But his most tangible impact on defense comes on the glass. Doncic collected 21.2% of opponents’ misses when he was on the floor last season, which is a remarkable mark for any perimeter player, let alone someone who logged minutes at point guard.

The biggest concern regards his ability to defend smaller players, both in the pick-and-roll and out on an island. He can bend his knees to get down in a stance but seems to be too big to be able to go over screens cleanly at the point of attack. Doncic also doesn’t have the burst to keep pace with go-go guards as they turn on the jets to blow by him or shake him side-to-side.

[1] Which Next-Step Basketball ranks as the best domestic league in Europe

[2]Who only turns 19 in February

[3] Real Madrid lists him at six-foot-six, 218 pounds

[4] Fenerbahçe really exposed his current limitations as a shooter in the EuroLeague semifinal

Editor’s Note: Rafael Uehara is the managing editor of ‘Basketball Scouting’. More of his work can be found here or at RealGM, where he is a regular contributor. He can be followed on twitter as @rafael_uehara

Abdoulaye N’Doye Scouting Report

CONTEXT

France disappointed and placed seventh at the 2017 FIBA World Championships U19 in Cairo, Egypt a few of weeks ago. This isn’t the quite same group that won the 2016 FIBA European Championships U18 last December, as the very prominent Frank Ntilikina and Sekou Doumbouya were unavailable due to injury. But this team still had a couple of highly regarded prospects on it, including Abdoulaye N’Doye — currently ranked 27th on Draft Express’ top 60.

The six-foot-seven 19-year-old[1] is being developed as a tall point guard and had the opportunity to run offense full time in Cairo with Ntilikina absent but was for the most part very underwhelming.

N’Doye is a decent passer for someone his size but struggles as a scorer from every area of the court at this point of his development, which makes it tough for him to draw two to the ball and get his teammates open consistently. According to RealGM, France averaged just 83.4 points per 100 possessions in his 172 minutes on the floor.

His potential on the other end seems closer to real, though. The vision is for him to become a defender who offers switch-ability. That’s how France used him and N’Doye responded by showing plenty of signs to suggest he might get there down the line. According to FIBA.com, France was +50 with him in the lineup and that profit was earned for the most part due to his positive impact in prevention.

DEFENSE

N’Doye doesn’t consistently bend his knees to get down in a stance, which makes him vulnerable to getting shook side-to-side and led to him getting blown by in isolation defense a couple of times.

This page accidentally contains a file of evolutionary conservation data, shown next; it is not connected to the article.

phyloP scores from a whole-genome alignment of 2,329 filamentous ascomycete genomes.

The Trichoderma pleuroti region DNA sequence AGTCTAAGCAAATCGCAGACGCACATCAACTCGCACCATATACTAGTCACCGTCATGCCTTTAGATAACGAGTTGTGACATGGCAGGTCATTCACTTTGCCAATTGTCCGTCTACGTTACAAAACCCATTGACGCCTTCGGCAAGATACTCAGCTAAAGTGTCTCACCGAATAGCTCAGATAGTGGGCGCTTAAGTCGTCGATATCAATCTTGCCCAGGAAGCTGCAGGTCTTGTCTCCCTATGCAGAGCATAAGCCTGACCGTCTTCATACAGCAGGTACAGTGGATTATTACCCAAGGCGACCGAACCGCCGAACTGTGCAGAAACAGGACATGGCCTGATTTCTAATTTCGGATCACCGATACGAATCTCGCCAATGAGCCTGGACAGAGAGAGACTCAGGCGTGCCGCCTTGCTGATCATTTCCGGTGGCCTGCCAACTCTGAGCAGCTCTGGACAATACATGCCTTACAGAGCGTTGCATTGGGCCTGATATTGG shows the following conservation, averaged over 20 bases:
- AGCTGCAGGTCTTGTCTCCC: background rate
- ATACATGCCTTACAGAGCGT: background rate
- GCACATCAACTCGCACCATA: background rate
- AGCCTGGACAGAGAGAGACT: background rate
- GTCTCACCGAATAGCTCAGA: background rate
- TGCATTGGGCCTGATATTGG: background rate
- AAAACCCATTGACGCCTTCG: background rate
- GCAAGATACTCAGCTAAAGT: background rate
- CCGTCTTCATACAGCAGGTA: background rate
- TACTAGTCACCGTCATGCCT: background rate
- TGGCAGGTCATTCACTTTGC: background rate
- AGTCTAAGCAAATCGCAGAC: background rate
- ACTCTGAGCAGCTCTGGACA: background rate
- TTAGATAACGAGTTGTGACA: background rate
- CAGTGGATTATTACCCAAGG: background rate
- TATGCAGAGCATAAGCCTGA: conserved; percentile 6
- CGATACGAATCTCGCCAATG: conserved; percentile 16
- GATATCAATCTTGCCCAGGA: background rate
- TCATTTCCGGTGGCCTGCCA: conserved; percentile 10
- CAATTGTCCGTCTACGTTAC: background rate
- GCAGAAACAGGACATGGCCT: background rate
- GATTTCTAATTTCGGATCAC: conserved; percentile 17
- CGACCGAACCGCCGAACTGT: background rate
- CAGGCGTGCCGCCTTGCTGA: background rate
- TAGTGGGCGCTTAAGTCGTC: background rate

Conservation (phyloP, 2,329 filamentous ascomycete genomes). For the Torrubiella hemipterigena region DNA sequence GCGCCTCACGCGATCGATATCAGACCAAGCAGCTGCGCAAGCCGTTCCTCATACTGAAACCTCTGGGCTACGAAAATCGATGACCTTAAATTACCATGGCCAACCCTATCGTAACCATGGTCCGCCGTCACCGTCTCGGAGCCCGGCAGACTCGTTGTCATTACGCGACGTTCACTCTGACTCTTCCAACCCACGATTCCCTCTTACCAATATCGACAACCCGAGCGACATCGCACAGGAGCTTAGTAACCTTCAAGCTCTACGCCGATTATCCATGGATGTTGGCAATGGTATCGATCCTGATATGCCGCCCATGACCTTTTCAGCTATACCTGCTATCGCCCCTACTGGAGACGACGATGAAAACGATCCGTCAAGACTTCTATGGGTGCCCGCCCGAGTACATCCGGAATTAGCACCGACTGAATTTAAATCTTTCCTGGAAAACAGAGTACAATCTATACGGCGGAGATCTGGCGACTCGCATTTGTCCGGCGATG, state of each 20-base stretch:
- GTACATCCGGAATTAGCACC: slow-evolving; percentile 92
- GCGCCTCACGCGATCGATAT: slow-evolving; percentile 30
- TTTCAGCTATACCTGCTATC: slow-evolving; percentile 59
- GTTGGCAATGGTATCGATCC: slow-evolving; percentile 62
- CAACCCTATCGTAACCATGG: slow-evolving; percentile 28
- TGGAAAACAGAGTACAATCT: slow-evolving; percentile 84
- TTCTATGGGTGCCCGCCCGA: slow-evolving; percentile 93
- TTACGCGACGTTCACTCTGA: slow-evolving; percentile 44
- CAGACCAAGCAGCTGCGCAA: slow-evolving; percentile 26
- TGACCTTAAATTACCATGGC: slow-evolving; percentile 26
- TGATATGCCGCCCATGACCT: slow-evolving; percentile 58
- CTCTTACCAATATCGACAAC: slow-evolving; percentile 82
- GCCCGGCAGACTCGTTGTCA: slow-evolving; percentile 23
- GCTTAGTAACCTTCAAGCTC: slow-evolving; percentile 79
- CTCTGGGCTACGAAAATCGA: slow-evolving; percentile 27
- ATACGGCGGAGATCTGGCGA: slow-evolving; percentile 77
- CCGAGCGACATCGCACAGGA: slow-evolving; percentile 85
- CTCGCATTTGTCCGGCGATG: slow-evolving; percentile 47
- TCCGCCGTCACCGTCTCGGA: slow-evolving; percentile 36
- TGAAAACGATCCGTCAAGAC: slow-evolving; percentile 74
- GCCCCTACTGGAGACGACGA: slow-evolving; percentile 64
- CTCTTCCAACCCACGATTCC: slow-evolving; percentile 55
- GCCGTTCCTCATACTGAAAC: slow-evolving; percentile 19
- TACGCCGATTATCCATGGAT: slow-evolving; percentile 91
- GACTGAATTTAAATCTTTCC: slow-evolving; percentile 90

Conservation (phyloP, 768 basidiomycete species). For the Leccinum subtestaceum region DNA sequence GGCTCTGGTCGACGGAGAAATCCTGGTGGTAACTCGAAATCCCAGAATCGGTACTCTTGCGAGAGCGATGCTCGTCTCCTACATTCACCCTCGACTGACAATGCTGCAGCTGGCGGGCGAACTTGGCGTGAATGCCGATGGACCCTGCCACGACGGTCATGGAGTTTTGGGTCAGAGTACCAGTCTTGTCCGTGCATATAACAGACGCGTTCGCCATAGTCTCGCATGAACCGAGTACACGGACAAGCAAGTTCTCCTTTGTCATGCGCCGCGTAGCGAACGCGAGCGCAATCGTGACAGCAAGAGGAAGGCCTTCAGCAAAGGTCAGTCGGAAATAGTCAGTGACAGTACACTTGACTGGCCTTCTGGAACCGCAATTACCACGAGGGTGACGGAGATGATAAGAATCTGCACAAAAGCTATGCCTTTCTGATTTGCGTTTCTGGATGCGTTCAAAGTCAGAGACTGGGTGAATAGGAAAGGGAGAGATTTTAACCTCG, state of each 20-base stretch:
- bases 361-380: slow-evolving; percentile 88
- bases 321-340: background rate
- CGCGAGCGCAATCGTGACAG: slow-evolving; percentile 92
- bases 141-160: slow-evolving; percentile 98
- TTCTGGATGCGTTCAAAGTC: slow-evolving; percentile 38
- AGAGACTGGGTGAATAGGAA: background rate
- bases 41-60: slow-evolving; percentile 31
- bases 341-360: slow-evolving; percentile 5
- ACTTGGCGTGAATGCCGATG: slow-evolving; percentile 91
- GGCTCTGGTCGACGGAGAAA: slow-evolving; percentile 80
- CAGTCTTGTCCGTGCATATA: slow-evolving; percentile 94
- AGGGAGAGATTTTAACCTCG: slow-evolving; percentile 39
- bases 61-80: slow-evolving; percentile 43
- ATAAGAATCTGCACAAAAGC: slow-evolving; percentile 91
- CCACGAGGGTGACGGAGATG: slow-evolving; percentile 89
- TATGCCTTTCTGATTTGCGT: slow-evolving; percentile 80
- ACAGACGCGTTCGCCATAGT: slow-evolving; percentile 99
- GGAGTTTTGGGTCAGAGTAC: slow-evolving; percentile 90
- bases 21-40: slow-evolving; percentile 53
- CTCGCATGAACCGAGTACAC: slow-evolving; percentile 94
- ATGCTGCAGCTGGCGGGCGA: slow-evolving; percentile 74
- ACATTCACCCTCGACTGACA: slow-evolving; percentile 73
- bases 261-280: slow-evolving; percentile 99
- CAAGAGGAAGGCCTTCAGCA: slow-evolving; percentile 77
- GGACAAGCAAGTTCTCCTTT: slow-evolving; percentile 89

He also lacks the strength to contain dribble penetration by similarly sized players as of now, currently possessing a thin 198-pound frame in the context of his six-foot-seven height.

But N’Doye did impress with his ability to keep pace with smaller players on straight-line drives and using his length to contest shots effectively, even in instances where he had to pick them up out on an island, as his long strides help him cover a lot of ground very quickly.

And he also did a very good job using his reach[2] to make plays on the ball and in the passing lanes, collecting 1.8 steals per 40 minutes at the Worlds U19.

That said, N’Doye’s most impressive plays in individual defense were against the pick-and-roll. He put in the work to go over ball-screens at the point of attack and did a reasonably good job navigating them cleanly enough, which is often tricky for big point guards like him. As is the case, N’Doye’s length makes a huge impact as he tracks his man from behind and acts as a threat to block shots or deflect passes.

It was also nice to see him already showing a decent understanding of how to ice side pick-and-rolls at such a young age.

N’Doye was asked to pick up big men on switches some and though he lacks the strength and toughness to hold ground against them, he put in the work to try fronting the post consistently, which often did the trick because players in that age group aren’t very adept at entering the ball to the low block from odd angles and just don’t even try when faced with such situations.